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PostPosted: Mon Apr 22, 2013 4:46 am 
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DIY Expedition Spray Skirts


Warning: Before deciding to make your own Expedition Spray Skirts, you must have a sewing machine and know how to sew or, if you don’t know how to sew, (1) you need to find someone who will do it for you—your wife or girlfriend are your best options, (2) have a friend who will teach you, or (3) take lessons. If you follow instructions very carefully, you might be able to buy a sewing machine and teach yourself—but it is not as simple as it might seem. I bought a Singer 4411 Heavy Duty Sewing Machine from Amazon ($120, http://www.amazon.com/SINGER-4411-Machine-Stainless-Bedplate/dp/B003VWXZKG/ref=sr_1_1?ie=UTF8&qid=1366589878&sr=8-1&keywords=singer+4411). Coming with minimal instructions, it sat around for a few weeks until a long-time friend came over and said, “I used to sew all my clothes.” At that moment, I thought, “I’ve hit the jackpot.” In any case, Cindy quickly set up my machine up, and then pointed out I needed to get some thread and material to sew. She came back another time and in an hour or so, showed me how to sew. Since that second visit, I’ve had some sewing problems from time to time. I think the problems were due to incorrect threading, so follow the threading directions very closely. If you’re rash as I was and consider buying a Singer 4411, my impression is that the machine is OK. It got the job done fairly nicely. Of course, I plan to sew other things—time will tell. I did sew 3 sets of expedition spray skirts—one for my wife, one for a friend, and one for myself—so I now have some experience.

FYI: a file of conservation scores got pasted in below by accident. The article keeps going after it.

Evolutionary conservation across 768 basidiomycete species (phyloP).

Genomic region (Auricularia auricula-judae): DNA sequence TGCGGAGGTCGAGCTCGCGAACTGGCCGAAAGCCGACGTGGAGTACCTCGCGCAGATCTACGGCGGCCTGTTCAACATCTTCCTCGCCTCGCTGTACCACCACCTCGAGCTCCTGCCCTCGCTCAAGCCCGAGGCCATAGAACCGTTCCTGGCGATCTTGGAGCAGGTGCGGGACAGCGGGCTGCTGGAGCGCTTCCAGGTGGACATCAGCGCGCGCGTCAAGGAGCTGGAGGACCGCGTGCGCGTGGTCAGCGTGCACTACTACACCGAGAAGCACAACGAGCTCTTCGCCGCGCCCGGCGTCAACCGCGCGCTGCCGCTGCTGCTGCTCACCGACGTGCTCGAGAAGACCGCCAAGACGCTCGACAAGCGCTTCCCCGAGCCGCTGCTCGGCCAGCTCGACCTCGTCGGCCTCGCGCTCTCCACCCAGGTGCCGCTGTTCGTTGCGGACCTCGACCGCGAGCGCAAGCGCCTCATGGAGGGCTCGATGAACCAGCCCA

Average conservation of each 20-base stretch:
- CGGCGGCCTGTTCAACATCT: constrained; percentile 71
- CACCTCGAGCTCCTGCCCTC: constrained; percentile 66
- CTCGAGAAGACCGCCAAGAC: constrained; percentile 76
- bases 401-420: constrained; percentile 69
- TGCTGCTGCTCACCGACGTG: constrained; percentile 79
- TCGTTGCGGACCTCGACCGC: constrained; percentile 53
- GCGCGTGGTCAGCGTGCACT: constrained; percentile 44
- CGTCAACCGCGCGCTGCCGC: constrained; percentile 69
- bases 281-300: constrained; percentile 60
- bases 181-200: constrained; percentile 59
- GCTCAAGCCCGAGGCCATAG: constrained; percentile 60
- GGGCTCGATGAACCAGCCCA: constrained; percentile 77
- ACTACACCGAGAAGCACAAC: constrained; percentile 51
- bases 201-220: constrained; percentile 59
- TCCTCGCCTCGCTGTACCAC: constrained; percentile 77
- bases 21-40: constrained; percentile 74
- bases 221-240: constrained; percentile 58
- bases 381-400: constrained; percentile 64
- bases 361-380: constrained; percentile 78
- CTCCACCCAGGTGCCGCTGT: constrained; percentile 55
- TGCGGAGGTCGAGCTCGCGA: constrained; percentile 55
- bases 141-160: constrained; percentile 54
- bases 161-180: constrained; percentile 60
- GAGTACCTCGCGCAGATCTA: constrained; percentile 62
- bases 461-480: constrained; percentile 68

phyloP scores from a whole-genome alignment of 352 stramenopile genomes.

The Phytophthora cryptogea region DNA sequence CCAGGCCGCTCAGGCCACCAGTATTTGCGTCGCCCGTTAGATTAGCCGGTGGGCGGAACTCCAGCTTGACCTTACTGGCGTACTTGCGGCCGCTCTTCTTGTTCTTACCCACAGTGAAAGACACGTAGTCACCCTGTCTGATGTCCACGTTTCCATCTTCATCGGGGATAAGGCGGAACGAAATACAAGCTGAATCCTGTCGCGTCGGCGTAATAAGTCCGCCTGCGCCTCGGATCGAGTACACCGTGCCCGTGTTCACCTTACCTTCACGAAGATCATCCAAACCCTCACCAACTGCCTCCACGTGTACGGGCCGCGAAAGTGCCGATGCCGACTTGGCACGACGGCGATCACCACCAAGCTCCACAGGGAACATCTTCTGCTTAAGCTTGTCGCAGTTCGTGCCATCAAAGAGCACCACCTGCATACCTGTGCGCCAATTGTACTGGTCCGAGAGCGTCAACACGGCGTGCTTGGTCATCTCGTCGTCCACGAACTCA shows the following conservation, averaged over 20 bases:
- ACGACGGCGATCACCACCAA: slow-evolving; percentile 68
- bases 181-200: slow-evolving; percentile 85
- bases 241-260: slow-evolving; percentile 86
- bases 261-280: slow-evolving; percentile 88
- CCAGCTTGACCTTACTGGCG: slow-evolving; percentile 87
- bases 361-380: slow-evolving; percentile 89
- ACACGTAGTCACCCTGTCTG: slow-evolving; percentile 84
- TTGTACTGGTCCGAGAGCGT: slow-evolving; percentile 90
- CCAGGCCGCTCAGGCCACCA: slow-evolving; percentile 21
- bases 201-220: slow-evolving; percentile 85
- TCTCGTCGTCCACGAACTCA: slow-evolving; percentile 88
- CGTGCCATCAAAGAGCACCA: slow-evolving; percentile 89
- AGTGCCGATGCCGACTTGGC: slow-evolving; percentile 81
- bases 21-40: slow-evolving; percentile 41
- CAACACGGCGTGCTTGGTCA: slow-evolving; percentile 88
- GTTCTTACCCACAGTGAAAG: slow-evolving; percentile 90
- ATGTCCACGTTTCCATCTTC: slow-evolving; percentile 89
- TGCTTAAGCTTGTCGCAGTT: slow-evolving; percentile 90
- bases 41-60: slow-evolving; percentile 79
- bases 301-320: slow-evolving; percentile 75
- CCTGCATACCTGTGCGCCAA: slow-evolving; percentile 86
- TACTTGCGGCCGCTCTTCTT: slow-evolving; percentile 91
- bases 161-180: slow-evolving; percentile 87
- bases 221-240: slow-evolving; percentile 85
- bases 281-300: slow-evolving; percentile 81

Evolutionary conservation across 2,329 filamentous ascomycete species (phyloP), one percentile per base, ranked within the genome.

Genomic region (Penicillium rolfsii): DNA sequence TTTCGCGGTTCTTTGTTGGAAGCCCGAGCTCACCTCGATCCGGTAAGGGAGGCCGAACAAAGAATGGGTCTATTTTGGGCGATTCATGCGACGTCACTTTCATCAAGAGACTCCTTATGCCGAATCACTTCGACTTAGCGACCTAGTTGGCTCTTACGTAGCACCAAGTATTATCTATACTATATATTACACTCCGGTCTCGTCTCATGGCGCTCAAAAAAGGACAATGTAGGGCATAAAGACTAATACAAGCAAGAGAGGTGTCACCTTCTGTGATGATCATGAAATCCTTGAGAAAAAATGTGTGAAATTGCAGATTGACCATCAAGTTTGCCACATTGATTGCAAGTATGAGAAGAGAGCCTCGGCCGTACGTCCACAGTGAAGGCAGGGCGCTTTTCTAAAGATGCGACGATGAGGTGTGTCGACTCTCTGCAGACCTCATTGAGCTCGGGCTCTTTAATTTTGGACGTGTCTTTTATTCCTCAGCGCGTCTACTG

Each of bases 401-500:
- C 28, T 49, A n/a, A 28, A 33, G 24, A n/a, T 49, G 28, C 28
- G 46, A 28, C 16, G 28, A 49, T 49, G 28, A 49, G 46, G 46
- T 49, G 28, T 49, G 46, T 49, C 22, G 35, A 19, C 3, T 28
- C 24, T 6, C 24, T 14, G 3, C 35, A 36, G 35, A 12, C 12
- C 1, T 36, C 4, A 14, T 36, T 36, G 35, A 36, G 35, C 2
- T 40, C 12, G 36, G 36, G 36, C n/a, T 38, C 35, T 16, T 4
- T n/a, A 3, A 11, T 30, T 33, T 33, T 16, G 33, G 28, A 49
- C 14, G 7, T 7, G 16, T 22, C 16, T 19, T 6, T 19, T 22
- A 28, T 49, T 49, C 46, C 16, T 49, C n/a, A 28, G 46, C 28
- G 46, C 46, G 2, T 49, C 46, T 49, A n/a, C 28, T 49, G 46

Following Hollgi’s report of his Expedition Spray Skirts (http://www.hobiecat.com/forums/viewtopic.php?f=71&t=45924), I designed and built a few pairs. I describe their construction here.